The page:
Fucci prefers his bright, sexually suggestive paintings to speak for him instead of doing interviews. When I met with the Finnish born, Canadian artist at Struck Contemporary in Toronto, he said he still freaks out at the sight of queues for his gallery shows, preferring to blend into the crowd under a baseball cap. And Fucci’s “contemporary cartoons” beg to be looked at: the bright pinks, blues, and yellows pull you in, but it’s his sensual depiction of women, contorted into pleading shapes that warrant a second look.
The 25-year-old artist grew up in Elliot Lake, Ontario, a small mining town with a population of about 5,000. His dad painted and played guitar, and in his late teens Fucci toured as part of a hardcore punk band, Guttershark. Music wasn’t very lucrative and so eventually he turned his attention to graphic design, enrolling in a Masters program at the Savannah College of Art and Design in Savannah, Georgia. And in 2014, while working in the corporate world, he began throwing drawings up on Instagram.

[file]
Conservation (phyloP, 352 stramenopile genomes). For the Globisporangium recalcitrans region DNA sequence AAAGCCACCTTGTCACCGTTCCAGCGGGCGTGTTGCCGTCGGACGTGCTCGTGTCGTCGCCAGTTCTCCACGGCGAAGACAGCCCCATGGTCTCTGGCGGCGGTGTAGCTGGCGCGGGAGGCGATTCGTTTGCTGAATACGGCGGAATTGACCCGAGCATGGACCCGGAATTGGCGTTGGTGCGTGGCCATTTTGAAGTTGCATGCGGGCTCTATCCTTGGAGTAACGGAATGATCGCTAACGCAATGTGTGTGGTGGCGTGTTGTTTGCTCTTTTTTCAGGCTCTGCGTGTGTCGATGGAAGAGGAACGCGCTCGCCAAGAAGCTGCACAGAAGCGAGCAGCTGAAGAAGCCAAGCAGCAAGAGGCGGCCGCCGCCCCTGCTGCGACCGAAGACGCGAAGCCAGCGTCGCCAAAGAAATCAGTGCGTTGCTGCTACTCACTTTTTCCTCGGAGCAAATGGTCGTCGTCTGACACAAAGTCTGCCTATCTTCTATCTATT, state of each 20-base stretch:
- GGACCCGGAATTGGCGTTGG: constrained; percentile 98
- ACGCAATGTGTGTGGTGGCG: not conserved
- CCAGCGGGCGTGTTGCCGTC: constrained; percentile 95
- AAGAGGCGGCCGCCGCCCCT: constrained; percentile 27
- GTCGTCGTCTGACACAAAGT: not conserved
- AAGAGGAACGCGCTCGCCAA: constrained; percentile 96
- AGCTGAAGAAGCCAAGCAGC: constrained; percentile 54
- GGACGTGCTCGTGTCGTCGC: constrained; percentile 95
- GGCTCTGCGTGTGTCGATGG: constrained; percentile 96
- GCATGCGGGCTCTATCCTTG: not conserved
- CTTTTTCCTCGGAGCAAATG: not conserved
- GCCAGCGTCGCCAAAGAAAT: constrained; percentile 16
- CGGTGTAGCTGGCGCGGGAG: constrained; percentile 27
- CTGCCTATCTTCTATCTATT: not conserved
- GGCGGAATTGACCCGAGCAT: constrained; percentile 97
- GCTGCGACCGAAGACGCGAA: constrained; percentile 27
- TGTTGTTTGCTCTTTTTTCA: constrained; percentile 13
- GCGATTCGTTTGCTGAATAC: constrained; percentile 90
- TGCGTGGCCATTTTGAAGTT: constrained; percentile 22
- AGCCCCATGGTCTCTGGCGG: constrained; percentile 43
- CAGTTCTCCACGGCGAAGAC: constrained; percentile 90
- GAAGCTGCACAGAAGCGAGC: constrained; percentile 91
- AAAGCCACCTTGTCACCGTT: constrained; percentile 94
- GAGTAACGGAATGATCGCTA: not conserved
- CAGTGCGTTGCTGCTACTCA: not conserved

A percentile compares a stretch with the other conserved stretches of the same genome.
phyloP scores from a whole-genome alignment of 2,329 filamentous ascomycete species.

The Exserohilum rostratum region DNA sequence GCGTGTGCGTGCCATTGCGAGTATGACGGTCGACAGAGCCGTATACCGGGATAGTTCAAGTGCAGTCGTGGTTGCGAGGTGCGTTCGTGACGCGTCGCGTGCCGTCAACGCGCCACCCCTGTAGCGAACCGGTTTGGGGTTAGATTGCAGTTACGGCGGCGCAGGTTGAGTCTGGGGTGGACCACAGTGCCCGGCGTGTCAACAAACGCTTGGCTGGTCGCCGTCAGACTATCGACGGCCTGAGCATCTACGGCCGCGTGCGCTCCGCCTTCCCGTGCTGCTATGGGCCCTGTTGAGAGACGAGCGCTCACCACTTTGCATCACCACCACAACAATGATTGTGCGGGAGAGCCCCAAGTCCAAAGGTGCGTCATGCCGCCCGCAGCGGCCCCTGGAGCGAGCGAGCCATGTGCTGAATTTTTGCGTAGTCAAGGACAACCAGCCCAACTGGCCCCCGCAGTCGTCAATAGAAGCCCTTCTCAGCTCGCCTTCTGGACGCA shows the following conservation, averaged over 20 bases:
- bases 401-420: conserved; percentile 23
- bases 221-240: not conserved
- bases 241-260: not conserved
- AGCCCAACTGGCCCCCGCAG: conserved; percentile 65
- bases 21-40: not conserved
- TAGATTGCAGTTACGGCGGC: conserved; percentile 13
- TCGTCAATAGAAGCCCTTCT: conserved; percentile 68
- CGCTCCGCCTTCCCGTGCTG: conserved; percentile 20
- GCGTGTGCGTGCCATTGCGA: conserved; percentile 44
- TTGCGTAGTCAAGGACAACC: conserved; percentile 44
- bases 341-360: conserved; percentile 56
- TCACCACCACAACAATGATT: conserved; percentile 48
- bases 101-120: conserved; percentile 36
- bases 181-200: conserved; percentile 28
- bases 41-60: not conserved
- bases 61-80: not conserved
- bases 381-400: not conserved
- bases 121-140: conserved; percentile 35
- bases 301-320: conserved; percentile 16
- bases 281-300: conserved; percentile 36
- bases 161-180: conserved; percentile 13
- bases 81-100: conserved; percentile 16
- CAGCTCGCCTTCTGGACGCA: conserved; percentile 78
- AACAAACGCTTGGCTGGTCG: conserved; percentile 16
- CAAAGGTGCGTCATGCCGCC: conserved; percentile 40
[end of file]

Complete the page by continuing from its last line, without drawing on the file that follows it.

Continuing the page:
Two years later, Fucci is a full-time artist cranking out new pieces based on demand. “I’ve been conditioned to produce,” he said. This year alone he took part in 17 exhibitions; his shows are often well-attended, big budget parties. Currently, he has a solo show, Yes!, at The Viewing Room Gallery in Sheffield, U.K. and a group show, Prints On Wood, at Treason Gallery in Seattle. In January, Fucci will release a collaboration with luxury outerwear brand Moose Knuckle at trade shows in Paris and New York.
The FADER spoke with Fucci about his fascination with the female form, and the role of art galleries for digital artists.
“Before, a lot of people thought I was a woman artist and I think that says something. Sometimes you can tell when things are intentionally male, like, Let’s draw some fucking hot babes with big tits, you know?”
“I think galleries are actually becoming more prevalent because of social media, and the hype around art. Instagram is creating demand for some artists to show in actual brick-and-mortar spaces.”